Diagram of a Transit Traction Power System
In the United States and around the world, new electrically propelled subway rail trains and light rail vehicles (LRVs) use AC propulsion with induction traction motors and variable voltage as well as variable frequency drives. Benefits of these AC trains over older trains include higher performance, reduced starting energy use, regenerated braking energy, lower maintenance and a broadened range of operating conditions. However, transit operators have found that without an energy storage system available to capture the regenerated power, AC trains and earlier DC chopper trains have not fully delivered their potential economic benefits. Therefore, transit operators are highly interested in finding an energy storage solution to capture the full energy savings benefit of regenerative braking. They know that such a solution also reduces the peak-power usage that incurs high peak power demand charges.
A WESS can also mitigate voltage sag and drop problems that most U.S. transit agencies experience in several sections of their existing tracks. Voltage sag results from physical limitations of the traction power supply, including substation location, rating and loads. Older traction power infrastructure can become limited by the addition of newer fleets or rail cars with higher power demand as well as by increased ridership, which either reduces headway times or adds cars to the existing trains. The current solution for this problem is the addition of a new traction power substation. “Transit operators have limited capital budgets for traction power improvements to resolve these problems,” notes Krishna. “Fortunately, an effective energy storage system can resolve voltage sag problems by supporting the grid voltage during a sag occurrence, yet can also switch to its energy-saving mode during other periods of the day. The double benefit of a WESS in these situations is a clear example of improving our rail systems with the future in mind.” Figure 2 shows a line diagram of a wayside energy storage system (WESS).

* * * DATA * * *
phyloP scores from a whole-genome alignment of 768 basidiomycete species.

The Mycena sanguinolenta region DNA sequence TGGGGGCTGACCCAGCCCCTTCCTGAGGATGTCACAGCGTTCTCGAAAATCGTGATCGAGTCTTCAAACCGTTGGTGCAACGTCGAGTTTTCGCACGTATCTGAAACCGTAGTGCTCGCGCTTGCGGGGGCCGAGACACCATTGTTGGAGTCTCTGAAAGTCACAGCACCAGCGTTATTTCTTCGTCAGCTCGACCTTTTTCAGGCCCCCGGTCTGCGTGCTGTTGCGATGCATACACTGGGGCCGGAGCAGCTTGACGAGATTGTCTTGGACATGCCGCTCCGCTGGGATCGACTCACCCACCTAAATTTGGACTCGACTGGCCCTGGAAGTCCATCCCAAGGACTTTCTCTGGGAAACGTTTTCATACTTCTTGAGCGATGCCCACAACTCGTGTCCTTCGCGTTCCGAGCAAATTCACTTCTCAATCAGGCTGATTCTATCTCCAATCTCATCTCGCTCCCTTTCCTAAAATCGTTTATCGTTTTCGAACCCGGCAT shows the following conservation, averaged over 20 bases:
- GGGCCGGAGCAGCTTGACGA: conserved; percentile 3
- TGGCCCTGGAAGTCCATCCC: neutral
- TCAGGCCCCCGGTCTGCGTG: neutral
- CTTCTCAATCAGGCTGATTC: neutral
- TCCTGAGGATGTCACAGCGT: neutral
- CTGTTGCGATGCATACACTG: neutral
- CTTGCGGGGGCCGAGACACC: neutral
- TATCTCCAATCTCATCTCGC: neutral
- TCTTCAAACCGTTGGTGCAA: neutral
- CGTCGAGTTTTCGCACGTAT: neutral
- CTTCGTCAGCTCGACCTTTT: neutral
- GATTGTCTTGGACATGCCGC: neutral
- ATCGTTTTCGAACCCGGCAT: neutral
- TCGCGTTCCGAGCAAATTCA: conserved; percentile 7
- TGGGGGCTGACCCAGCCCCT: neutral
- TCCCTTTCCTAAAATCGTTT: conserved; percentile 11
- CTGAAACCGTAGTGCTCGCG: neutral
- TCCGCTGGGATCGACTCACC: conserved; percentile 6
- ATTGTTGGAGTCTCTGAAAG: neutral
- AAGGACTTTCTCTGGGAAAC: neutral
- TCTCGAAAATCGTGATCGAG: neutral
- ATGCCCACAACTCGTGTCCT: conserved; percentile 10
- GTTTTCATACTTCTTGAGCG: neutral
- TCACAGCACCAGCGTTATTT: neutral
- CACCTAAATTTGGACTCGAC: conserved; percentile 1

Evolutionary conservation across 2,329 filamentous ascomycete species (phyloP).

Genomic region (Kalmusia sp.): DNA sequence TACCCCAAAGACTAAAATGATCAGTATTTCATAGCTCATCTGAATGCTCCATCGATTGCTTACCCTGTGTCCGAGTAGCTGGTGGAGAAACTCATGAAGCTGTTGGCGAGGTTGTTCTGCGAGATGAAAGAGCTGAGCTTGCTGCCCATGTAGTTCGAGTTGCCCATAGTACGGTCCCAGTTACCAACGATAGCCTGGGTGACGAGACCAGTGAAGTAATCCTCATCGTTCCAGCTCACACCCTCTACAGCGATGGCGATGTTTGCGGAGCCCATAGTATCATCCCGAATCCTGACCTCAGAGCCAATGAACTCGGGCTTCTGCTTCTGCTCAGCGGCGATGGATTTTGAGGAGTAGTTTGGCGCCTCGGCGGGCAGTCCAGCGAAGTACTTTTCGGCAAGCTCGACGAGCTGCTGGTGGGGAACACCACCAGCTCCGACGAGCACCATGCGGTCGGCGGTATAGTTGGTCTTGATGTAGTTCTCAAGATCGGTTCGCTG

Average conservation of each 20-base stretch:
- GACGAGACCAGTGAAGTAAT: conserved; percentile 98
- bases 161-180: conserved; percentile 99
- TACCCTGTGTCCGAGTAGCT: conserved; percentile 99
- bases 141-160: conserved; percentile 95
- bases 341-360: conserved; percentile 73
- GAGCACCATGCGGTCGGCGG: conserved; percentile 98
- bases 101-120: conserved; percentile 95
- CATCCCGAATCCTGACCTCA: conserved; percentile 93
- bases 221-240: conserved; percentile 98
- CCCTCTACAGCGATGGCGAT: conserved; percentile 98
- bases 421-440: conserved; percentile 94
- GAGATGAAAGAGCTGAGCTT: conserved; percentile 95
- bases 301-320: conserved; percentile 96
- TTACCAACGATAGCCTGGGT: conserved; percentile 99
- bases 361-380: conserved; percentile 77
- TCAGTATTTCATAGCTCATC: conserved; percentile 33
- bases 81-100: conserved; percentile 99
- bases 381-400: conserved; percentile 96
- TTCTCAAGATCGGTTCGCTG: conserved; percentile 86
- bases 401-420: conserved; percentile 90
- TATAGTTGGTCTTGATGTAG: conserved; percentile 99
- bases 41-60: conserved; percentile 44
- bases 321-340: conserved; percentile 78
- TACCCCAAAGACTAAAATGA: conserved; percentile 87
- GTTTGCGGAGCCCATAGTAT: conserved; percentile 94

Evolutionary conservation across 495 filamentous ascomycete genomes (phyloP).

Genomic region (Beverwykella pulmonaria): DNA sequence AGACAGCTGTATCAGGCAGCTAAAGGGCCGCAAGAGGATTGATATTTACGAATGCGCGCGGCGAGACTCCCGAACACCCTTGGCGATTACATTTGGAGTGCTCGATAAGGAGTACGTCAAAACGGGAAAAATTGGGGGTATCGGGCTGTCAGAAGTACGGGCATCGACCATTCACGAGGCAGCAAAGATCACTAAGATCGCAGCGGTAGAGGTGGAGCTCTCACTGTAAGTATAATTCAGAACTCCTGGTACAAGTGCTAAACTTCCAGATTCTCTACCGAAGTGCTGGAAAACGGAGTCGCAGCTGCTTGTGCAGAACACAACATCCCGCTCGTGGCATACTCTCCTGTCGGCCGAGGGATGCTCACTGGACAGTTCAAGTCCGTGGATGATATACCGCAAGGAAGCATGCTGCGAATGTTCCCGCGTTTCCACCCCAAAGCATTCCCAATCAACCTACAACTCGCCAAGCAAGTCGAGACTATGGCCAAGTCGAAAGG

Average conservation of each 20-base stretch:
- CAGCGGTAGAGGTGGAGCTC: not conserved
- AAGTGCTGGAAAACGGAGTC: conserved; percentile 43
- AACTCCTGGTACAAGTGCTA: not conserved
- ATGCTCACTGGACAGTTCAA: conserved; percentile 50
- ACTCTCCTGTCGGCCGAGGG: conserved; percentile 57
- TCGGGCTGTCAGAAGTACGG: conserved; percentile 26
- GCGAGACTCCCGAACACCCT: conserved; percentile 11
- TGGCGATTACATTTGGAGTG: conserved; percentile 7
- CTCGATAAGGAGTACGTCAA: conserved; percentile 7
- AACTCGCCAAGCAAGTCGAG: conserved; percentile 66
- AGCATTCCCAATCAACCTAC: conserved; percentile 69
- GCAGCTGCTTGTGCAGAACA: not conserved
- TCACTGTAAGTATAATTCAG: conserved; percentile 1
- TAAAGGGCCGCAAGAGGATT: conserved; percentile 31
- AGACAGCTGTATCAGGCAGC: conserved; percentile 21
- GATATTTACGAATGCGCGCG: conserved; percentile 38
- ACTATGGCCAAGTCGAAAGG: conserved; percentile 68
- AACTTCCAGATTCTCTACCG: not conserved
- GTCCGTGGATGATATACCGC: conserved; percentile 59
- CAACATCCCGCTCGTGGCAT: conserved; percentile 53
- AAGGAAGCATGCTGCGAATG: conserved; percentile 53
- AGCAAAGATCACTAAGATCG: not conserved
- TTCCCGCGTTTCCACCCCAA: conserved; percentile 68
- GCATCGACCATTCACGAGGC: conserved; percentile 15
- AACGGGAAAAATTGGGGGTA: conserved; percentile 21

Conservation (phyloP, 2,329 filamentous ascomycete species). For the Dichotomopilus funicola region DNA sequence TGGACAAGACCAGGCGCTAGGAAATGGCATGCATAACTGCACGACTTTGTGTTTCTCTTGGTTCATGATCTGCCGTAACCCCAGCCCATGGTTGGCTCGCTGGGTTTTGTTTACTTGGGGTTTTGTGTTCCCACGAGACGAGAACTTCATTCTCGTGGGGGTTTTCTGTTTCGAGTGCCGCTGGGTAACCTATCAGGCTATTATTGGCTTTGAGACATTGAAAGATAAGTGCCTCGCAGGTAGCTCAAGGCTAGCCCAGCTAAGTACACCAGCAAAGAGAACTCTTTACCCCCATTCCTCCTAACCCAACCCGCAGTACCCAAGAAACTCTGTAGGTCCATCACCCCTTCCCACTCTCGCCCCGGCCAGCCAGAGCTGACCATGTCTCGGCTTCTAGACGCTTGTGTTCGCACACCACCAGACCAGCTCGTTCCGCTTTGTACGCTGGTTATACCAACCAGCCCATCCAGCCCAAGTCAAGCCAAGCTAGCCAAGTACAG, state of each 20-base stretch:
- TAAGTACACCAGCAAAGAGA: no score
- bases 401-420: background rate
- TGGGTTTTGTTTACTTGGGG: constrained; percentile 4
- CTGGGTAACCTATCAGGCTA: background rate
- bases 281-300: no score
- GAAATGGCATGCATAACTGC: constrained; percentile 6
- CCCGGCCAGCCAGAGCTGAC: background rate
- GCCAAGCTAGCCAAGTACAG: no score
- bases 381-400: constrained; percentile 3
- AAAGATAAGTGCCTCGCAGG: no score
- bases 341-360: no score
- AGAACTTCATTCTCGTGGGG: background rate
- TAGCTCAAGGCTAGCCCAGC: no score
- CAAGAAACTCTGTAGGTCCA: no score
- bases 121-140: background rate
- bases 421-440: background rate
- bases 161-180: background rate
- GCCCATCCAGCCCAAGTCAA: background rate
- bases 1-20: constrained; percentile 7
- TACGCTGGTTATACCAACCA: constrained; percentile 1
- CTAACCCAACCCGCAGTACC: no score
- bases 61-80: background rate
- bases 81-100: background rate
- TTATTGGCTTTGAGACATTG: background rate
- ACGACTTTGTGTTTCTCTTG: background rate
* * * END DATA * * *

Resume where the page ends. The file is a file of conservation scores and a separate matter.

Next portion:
Reduction of Total Energy Consumption
Each time a train brakes and stops, it generates energy that often goes unused due to the lack of an effective energy storage device in the system. The result is wasted energy, typically converted into heat and dissipated into the air. If we consider the amount of energy wasted per station over the next 20 years and the environmental effects of using utility power where regenerated energy could have been used, there is no question that energy storage must be a key component of every rail transit system.
To reduce total energy consumption, the WESS must capture and efficiently enable reuse of all of the energy regenerated by trains during braking. These savings directly reduce a transit operator’s electric costs. In the upcoming demonstration project in L.A., testing is expected to show that the addition of the WESS will reduce energy consumption by up to 48 percent, a significant number which has a major impact on utility costs and environmental advantages. The proposal submitted to the FTA by the LACMTA detailed the direct impact on cost to the agency by analyzing the current utility billing format. By taking this energy recycling concept and applying it to each of the 200 stations in the LACMTA lines, we can see that the savings in energy costs and improvement in energy availability are critical for a growing and sustainable modern transportation system.